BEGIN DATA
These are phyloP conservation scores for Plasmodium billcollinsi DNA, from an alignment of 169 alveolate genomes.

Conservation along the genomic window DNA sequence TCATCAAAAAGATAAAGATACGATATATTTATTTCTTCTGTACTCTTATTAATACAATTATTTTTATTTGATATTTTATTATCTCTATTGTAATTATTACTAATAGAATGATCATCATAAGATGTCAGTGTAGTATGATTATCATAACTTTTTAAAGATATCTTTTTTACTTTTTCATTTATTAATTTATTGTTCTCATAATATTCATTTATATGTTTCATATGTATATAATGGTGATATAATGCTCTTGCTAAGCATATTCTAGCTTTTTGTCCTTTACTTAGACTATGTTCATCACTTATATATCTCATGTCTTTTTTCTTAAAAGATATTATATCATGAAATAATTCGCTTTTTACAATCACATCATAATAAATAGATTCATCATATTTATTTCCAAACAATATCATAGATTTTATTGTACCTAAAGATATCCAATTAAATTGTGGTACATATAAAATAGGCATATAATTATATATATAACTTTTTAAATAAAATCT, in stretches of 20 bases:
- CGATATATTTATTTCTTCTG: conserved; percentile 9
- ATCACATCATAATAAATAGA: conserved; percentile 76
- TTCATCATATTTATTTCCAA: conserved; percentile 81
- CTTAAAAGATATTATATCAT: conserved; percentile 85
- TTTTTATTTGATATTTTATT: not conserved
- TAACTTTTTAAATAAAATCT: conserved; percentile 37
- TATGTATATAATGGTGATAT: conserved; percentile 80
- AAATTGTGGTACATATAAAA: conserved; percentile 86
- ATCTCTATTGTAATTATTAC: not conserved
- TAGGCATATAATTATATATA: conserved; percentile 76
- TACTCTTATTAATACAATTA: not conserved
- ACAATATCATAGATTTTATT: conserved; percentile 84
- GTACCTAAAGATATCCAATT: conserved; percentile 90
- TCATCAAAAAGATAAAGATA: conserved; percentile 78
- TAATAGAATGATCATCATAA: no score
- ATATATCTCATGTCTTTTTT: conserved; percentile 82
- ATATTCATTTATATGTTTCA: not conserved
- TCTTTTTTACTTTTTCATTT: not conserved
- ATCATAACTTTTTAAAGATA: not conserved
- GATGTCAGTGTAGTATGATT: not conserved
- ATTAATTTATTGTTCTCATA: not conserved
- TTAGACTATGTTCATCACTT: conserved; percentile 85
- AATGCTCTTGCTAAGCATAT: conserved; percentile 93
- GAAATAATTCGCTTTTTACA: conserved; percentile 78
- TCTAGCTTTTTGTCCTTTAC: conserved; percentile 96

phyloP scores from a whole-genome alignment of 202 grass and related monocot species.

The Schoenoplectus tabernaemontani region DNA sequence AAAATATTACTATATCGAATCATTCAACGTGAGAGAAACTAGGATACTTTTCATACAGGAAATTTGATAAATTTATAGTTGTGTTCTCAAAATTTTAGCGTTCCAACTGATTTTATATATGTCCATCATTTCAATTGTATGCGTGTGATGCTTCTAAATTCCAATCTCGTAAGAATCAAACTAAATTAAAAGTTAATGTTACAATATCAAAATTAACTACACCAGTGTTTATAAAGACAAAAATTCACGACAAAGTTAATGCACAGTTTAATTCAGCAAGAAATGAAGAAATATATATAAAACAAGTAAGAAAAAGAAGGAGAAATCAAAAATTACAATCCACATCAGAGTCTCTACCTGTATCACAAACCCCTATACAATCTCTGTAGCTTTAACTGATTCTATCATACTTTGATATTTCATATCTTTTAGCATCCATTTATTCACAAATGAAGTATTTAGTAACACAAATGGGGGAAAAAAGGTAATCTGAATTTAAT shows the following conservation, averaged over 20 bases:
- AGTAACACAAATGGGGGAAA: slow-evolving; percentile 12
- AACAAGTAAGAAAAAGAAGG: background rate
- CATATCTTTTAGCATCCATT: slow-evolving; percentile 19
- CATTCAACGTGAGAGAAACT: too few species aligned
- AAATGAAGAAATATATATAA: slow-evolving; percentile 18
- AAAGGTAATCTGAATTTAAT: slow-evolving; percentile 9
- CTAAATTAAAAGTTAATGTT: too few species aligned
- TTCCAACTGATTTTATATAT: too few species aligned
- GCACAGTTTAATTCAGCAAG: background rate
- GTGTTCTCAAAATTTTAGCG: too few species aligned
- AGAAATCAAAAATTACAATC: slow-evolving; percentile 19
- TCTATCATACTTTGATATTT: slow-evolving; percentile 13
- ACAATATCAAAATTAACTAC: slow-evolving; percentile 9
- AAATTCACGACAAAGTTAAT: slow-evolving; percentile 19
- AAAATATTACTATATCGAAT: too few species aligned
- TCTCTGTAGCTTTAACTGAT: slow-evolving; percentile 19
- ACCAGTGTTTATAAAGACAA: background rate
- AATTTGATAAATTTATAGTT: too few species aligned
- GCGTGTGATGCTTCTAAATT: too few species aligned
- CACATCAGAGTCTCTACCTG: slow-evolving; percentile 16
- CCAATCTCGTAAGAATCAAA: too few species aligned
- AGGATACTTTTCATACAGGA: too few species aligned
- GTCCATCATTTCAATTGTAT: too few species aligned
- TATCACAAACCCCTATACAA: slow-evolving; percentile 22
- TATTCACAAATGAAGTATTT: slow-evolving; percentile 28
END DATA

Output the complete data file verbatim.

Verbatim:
These are phyloP conservation scores for Plasmodium billcollinsi DNA, from an alignment of 169 alveolate genomes.

Conservation along the genomic window DNA sequence TCATCAAAAAGATAAAGATACGATATATTTATTTCTTCTGTACTCTTATTAATACAATTATTTTTATTTGATATTTTATTATCTCTATTGTAATTATTACTAATAGAATGATCATCATAAGATGTCAGTGTAGTATGATTATCATAACTTTTTAAAGATATCTTTTTTACTTTTTCATTTATTAATTTATTGTTCTCATAATATTCATTTATATGTTTCATATGTATATAATGGTGATATAATGCTCTTGCTAAGCATATTCTAGCTTTTTGTCCTTTACTTAGACTATGTTCATCACTTATATATCTCATGTCTTTTTTCTTAAAAGATATTATATCATGAAATAATTCGCTTTTTACAATCACATCATAATAAATAGATTCATCATATTTATTTCCAAACAATATCATAGATTTTATTGTACCTAAAGATATCCAATTAAATTGTGGTACATATAAAATAGGCATATAATTATATATATAACTTTTTAAATAAAATCT, in stretches of 20 bases:
- CGATATATTTATTTCTTCTG: conserved; percentile 9
- ATCACATCATAATAAATAGA: conserved; percentile 76
- TTCATCATATTTATTTCCAA: conserved; percentile 81
- CTTAAAAGATATTATATCAT: conserved; percentile 85
- TTTTTATTTGATATTTTATT: not conserved
- TAACTTTTTAAATAAAATCT: conserved; percentile 37
- TATGTATATAATGGTGATAT: conserved; percentile 80
- AAATTGTGGTACATATAAAA: conserved; percentile 86
- ATCTCTATTGTAATTATTAC: not conserved
- TAGGCATATAATTATATATA: conserved; percentile 76
- TACTCTTATTAATACAATTA: not conserved
- ACAATATCATAGATTTTATT: conserved; percentile 84
- GTACCTAAAGATATCCAATT: conserved; percentile 90
- TCATCAAAAAGATAAAGATA: conserved; percentile 78
- TAATAGAATGATCATCATAA: no score
- ATATATCTCATGTCTTTTTT: conserved; percentile 82
- ATATTCATTTATATGTTTCA: not conserved
- TCTTTTTTACTTTTTCATTT: not conserved
- ATCATAACTTTTTAAAGATA: not conserved
- GATGTCAGTGTAGTATGATT: not conserved
- ATTAATTTATTGTTCTCATA: not conserved
- TTAGACTATGTTCATCACTT: conserved; percentile 85
- AATGCTCTTGCTAAGCATAT: conserved; percentile 93
- GAAATAATTCGCTTTTTACA: conserved; percentile 78
- TCTAGCTTTTTGTCCTTTAC: conserved; percentile 96

phyloP scores from a whole-genome alignment of 202 grass and related monocot species.

The Schoenoplectus tabernaemontani region DNA sequence AAAATATTACTATATCGAATCATTCAACGTGAGAGAAACTAGGATACTTTTCATACAGGAAATTTGATAAATTTATAGTTGTGTTCTCAAAATTTTAGCGTTCCAACTGATTTTATATATGTCCATCATTTCAATTGTATGCGTGTGATGCTTCTAAATTCCAATCTCGTAAGAATCAAACTAAATTAAAAGTTAATGTTACAATATCAAAATTAACTACACCAGTGTTTATAAAGACAAAAATTCACGACAAAGTTAATGCACAGTTTAATTCAGCAAGAAATGAAGAAATATATATAAAACAAGTAAGAAAAAGAAGGAGAAATCAAAAATTACAATCCACATCAGAGTCTCTACCTGTATCACAAACCCCTATACAATCTCTGTAGCTTTAACTGATTCTATCATACTTTGATATTTCATATCTTTTAGCATCCATTTATTCACAAATGAAGTATTTAGTAACACAAATGGGGGAAAAAAGGTAATCTGAATTTAAT shows the following conservation, averaged over 20 bases:
- AGTAACACAAATGGGGGAAA: slow-evolving; percentile 12
- AACAAGTAAGAAAAAGAAGG: background rate
- CATATCTTTTAGCATCCATT: slow-evolving; percentile 19
- CATTCAACGTGAGAGAAACT: too few species aligned
- AAATGAAGAAATATATATAA: slow-evolving; percentile 18
- AAAGGTAATCTGAATTTAAT: slow-evolving; percentile 9
- CTAAATTAAAAGTTAATGTT: too few species aligned
- TTCCAACTGATTTTATATAT: too few species aligned
- GCACAGTTTAATTCAGCAAG: background rate
- GTGTTCTCAAAATTTTAGCG: too few species aligned
- AGAAATCAAAAATTACAATC: slow-evolving; percentile 19
- TCTATCATACTTTGATATTT: slow-evolving; percentile 13
- ACAATATCAAAATTAACTAC: slow-evolving; percentile 9
- AAATTCACGACAAAGTTAAT: slow-evolving; percentile 19
- AAAATATTACTATATCGAAT: too few species aligned
- TCTCTGTAGCTTTAACTGAT: slow-evolving; percentile 19
- ACCAGTGTTTATAAAGACAA: background rate
- AATTTGATAAATTTATAGTT: too few species aligned
- GCGTGTGATGCTTCTAAATT: too few species aligned
- CACATCAGAGTCTCTACCTG: slow-evolving; percentile 16
- CCAATCTCGTAAGAATCAAA: too few species aligned
- AGGATACTTTTCATACAGGA: too few species aligned
- GTCCATCATTTCAATTGTAT: too few species aligned
- TATCACAAACCCCTATACAA: slow-evolving; percentile 22
- TATTCACAAATGAAGTATTT: slow-evolving; percentile 28